My father was a simple village carpenter who, rather mysteriously, in his early twenties went to the North Island, and stayed for a year or two in Cambridge, a more settled small town in the Waikato district, 83 miles south of Auckland, the major city. He played the cornet in the village band, and through this, presumably, came in contact with the Boyce family, whose father, quite a drinker if the stories about him are true, ran the village pharmacy. He had 11 children, five girls and six boys, and according to the tales handed down through the family, this was a family of English origin that rather prided itself on its cultural awareness. I believe it must have been through the band that my father met my mother.
I also doubt that this family --- which, as I discovered from my brief acquaintance with them, was full of snobs --- would have been overjoyed that one of their daughters was marrying a village carpenter from, gasp! --- wait for it --- the South Island! It was always a bit of a mystery to me why my Dad brought my mother south to live this village life, when she had been brought up to believe herself above such a backwater.  I know that her sisters-in-law, married to two of Dad’s brothers (and a right pair of harridans they were!) made life difficult for her, although I am prepared to admit that she may have been partly the cause of it, from having some superior airs.  It was only after a diligent search of the facts that I discovered the reason for my Dad’s strange decision: he married my mother on April 7, 1912, when she was 20, and the birth of my eldest brother Doug was in July 24 of the same year --- a mere three months later.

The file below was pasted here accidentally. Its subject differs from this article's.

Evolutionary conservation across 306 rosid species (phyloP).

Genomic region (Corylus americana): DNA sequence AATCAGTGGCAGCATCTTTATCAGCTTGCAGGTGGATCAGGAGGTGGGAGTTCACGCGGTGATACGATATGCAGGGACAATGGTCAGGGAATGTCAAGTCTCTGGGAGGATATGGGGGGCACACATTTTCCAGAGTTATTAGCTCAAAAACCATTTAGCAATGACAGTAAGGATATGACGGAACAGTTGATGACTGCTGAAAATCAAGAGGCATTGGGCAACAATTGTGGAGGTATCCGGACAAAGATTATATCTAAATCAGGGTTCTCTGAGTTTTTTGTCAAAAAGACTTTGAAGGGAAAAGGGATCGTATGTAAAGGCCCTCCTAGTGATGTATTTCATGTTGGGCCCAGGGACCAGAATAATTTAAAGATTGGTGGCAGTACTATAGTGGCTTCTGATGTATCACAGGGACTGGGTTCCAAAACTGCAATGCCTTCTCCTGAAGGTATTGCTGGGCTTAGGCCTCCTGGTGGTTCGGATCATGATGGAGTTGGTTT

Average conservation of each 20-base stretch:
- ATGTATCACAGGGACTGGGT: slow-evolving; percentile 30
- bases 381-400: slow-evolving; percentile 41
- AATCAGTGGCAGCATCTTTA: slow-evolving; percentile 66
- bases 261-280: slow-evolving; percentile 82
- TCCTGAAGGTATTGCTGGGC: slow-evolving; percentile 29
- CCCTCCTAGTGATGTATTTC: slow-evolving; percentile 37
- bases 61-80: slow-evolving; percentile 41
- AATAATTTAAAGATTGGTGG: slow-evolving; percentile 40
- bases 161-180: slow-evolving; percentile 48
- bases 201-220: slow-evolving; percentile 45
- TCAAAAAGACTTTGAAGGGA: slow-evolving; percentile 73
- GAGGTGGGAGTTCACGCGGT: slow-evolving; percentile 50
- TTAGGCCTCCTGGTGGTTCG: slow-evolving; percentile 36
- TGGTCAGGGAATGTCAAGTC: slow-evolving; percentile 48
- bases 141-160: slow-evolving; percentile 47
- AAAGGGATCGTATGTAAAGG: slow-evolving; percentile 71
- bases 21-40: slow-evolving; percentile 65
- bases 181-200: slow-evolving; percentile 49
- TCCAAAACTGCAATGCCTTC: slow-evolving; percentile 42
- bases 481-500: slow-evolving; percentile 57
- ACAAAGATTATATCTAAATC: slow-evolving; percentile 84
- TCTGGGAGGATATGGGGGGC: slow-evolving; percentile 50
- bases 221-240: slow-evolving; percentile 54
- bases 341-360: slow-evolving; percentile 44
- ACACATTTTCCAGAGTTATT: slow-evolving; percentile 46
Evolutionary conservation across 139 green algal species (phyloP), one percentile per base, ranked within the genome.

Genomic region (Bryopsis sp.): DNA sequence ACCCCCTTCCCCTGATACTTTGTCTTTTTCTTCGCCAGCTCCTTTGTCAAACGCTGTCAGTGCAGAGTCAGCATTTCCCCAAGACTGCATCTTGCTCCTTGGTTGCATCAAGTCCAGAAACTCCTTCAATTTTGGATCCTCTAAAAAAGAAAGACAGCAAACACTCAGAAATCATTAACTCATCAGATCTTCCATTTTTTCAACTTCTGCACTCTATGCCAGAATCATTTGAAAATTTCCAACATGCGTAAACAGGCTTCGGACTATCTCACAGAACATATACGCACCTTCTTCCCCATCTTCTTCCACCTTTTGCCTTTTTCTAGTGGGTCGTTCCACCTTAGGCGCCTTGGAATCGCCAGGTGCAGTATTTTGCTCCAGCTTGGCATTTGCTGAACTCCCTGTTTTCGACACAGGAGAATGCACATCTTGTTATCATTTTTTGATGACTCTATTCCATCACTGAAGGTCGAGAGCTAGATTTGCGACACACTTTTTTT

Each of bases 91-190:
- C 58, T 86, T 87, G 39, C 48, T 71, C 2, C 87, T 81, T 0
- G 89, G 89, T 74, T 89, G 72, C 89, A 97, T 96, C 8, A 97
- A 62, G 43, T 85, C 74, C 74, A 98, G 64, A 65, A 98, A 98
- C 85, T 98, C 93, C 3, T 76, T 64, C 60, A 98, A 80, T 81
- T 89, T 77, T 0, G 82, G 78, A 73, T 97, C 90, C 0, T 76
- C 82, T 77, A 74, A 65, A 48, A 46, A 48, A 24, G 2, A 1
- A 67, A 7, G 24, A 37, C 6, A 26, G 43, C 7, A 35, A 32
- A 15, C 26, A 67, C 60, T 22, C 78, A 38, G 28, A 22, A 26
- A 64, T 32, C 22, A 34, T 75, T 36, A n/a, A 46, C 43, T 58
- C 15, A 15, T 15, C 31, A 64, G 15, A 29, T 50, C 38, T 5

I have taken some satisfaction in learning this, because I had long ago decided that my mother’s excessive puritanism, rigidly imposed on us, had resulted in my entering manhood in a fairly screwed-up frame of mind about women, which dominated my life --- deleteriously, I must say --- for many years. And this gap between the fact that she had been a naughty girl, and the rigid puritanism she tried to impose on us --- drinking forbidden in the home, strict and stern watch over anything that might be construed as sexual experience --- supports what I have always believed, that such censorious people, usually motivated by religion,  are, at bottom, total hypocrites.
That may sound like a harsh judgment: but in fact, when I think of the life my mother was condemned to, in a house of rambunctious men none of whom --- including me --- showed her much affection, or gave her any help in her onerous duties, my final judgment is that she had was more to be pitied than criticized.

No comments:

Post a Comment